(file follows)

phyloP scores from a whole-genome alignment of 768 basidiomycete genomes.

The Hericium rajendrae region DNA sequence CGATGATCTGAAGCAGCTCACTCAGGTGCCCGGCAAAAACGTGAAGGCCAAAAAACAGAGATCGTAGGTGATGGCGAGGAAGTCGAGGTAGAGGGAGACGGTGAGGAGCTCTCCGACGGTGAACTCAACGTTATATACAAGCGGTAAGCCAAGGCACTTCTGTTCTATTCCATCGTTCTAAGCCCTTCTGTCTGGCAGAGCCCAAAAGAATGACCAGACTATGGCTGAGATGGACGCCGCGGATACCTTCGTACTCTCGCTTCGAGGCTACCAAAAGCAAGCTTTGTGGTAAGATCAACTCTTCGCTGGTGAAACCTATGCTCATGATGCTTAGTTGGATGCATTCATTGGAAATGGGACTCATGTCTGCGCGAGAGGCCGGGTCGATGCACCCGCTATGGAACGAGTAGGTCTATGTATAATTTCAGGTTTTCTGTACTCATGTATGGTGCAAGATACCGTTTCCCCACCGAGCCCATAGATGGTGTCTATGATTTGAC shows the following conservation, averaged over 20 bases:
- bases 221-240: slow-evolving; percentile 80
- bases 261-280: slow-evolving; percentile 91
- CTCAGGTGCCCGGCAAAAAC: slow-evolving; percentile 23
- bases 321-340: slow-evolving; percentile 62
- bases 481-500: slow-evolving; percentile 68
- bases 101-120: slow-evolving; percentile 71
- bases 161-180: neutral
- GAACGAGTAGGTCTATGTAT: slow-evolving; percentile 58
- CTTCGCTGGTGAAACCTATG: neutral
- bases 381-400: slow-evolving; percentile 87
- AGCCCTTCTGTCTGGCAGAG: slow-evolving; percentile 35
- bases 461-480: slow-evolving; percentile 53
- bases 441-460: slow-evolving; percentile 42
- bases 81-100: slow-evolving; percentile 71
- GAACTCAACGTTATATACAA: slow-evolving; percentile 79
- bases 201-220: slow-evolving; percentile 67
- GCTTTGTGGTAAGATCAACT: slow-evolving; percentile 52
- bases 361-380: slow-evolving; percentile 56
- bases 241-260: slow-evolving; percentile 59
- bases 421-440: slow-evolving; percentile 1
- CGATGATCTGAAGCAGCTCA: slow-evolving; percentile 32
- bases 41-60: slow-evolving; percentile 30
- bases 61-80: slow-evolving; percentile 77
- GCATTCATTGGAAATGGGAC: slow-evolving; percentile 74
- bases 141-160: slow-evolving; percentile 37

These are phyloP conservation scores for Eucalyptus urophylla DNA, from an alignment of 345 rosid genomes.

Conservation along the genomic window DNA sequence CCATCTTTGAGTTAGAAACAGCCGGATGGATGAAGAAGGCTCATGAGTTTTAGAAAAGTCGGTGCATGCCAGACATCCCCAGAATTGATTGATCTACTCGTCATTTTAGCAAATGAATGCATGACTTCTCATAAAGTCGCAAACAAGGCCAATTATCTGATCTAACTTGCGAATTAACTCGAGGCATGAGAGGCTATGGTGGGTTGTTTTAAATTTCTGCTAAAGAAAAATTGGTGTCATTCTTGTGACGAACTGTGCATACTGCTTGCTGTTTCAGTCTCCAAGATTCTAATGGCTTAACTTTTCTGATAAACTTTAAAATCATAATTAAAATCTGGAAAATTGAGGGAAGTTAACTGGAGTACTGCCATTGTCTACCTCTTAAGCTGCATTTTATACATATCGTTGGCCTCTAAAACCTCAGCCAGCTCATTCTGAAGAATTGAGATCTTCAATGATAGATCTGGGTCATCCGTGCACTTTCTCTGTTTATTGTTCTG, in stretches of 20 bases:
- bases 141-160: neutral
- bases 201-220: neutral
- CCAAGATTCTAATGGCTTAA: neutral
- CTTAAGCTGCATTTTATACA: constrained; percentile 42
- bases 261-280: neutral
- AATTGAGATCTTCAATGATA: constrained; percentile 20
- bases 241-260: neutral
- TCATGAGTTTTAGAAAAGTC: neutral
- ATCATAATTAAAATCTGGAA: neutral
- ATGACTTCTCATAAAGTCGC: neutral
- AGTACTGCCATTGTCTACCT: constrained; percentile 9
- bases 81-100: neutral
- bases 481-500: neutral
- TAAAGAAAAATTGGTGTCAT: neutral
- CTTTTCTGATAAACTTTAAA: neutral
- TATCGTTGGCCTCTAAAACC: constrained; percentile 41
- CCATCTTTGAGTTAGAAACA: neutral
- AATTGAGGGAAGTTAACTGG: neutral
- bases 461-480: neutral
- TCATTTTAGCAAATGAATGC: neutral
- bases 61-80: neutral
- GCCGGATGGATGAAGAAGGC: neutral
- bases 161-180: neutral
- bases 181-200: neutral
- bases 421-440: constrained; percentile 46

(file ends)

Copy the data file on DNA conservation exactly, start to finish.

phyloP scores from a whole-genome alignment of 768 basidiomycete genomes.

The Hericium rajendrae region DNA sequence CGATGATCTGAAGCAGCTCACTCAGGTGCCCGGCAAAAACGTGAAGGCCAAAAAACAGAGATCGTAGGTGATGGCGAGGAAGTCGAGGTAGAGGGAGACGGTGAGGAGCTCTCCGACGGTGAACTCAACGTTATATACAAGCGGTAAGCCAAGGCACTTCTGTTCTATTCCATCGTTCTAAGCCCTTCTGTCTGGCAGAGCCCAAAAGAATGACCAGACTATGGCTGAGATGGACGCCGCGGATACCTTCGTACTCTCGCTTCGAGGCTACCAAAAGCAAGCTTTGTGGTAAGATCAACTCTTCGCTGGTGAAACCTATGCTCATGATGCTTAGTTGGATGCATTCATTGGAAATGGGACTCATGTCTGCGCGAGAGGCCGGGTCGATGCACCCGCTATGGAACGAGTAGGTCTATGTATAATTTCAGGTTTTCTGTACTCATGTATGGTGCAAGATACCGTTTCCCCACCGAGCCCATAGATGGTGTCTATGATTTGAC shows the following conservation, averaged over 20 bases:
- bases 221-240: slow-evolving; percentile 80
- bases 261-280: slow-evolving; percentile 91
- CTCAGGTGCCCGGCAAAAAC: slow-evolving; percentile 23
- bases 321-340: slow-evolving; percentile 62
- bases 481-500: slow-evolving; percentile 68
- bases 101-120: slow-evolving; percentile 71
- bases 161-180: neutral
- GAACGAGTAGGTCTATGTAT: slow-evolving; percentile 58
- CTTCGCTGGTGAAACCTATG: neutral
- bases 381-400: slow-evolving; percentile 87
- AGCCCTTCTGTCTGGCAGAG: slow-evolving; percentile 35
- bases 461-480: slow-evolving; percentile 53
- bases 441-460: slow-evolving; percentile 42
- bases 81-100: slow-evolving; percentile 71
- GAACTCAACGTTATATACAA: slow-evolving; percentile 79
- bases 201-220: slow-evolving; percentile 67
- GCTTTGTGGTAAGATCAACT: slow-evolving; percentile 52
- bases 361-380: slow-evolving; percentile 56
- bases 241-260: slow-evolving; percentile 59
- bases 421-440: slow-evolving; percentile 1
- CGATGATCTGAAGCAGCTCA: slow-evolving; percentile 32
- bases 41-60: slow-evolving; percentile 30
- bases 61-80: slow-evolving; percentile 77
- GCATTCATTGGAAATGGGAC: slow-evolving; percentile 74
- bases 141-160: slow-evolving; percentile 37

These are phyloP conservation scores for Eucalyptus urophylla DNA, from an alignment of 345 rosid genomes.

Conservation along the genomic window DNA sequence CCATCTTTGAGTTAGAAACAGCCGGATGGATGAAGAAGGCTCATGAGTTTTAGAAAAGTCGGTGCATGCCAGACATCCCCAGAATTGATTGATCTACTCGTCATTTTAGCAAATGAATGCATGACTTCTCATAAAGTCGCAAACAAGGCCAATTATCTGATCTAACTTGCGAATTAACTCGAGGCATGAGAGGCTATGGTGGGTTGTTTTAAATTTCTGCTAAAGAAAAATTGGTGTCATTCTTGTGACGAACTGTGCATACTGCTTGCTGTTTCAGTCTCCAAGATTCTAATGGCTTAACTTTTCTGATAAACTTTAAAATCATAATTAAAATCTGGAAAATTGAGGGAAGTTAACTGGAGTACTGCCATTGTCTACCTCTTAAGCTGCATTTTATACATATCGTTGGCCTCTAAAACCTCAGCCAGCTCATTCTGAAGAATTGAGATCTTCAATGATAGATCTGGGTCATCCGTGCACTTTCTCTGTTTATTGTTCTG, in stretches of 20 bases:
- bases 141-160: neutral
- bases 201-220: neutral
- CCAAGATTCTAATGGCTTAA: neutral
- CTTAAGCTGCATTTTATACA: constrained; percentile 42
- bases 261-280: neutral
- AATTGAGATCTTCAATGATA: constrained; percentile 20
- bases 241-260: neutral
- TCATGAGTTTTAGAAAAGTC: neutral
- ATCATAATTAAAATCTGGAA: neutral
- ATGACTTCTCATAAAGTCGC: neutral
- AGTACTGCCATTGTCTACCT: constrained; percentile 9
- bases 81-100: neutral
- bases 481-500: neutral
- TAAAGAAAAATTGGTGTCAT: neutral
- CTTTTCTGATAAACTTTAAA: neutral
- TATCGTTGGCCTCTAAAACC: constrained; percentile 41
- CCATCTTTGAGTTAGAAACA: neutral
- AATTGAGGGAAGTTAACTGG: neutral
- bases 461-480: neutral
- TCATTTTAGCAAATGAATGC: neutral
- bases 61-80: neutral
- GCCGGATGGATGAAGAAGGC: neutral
- bases 161-180: neutral
- bases 181-200: neutral
- bases 421-440: constrained; percentile 46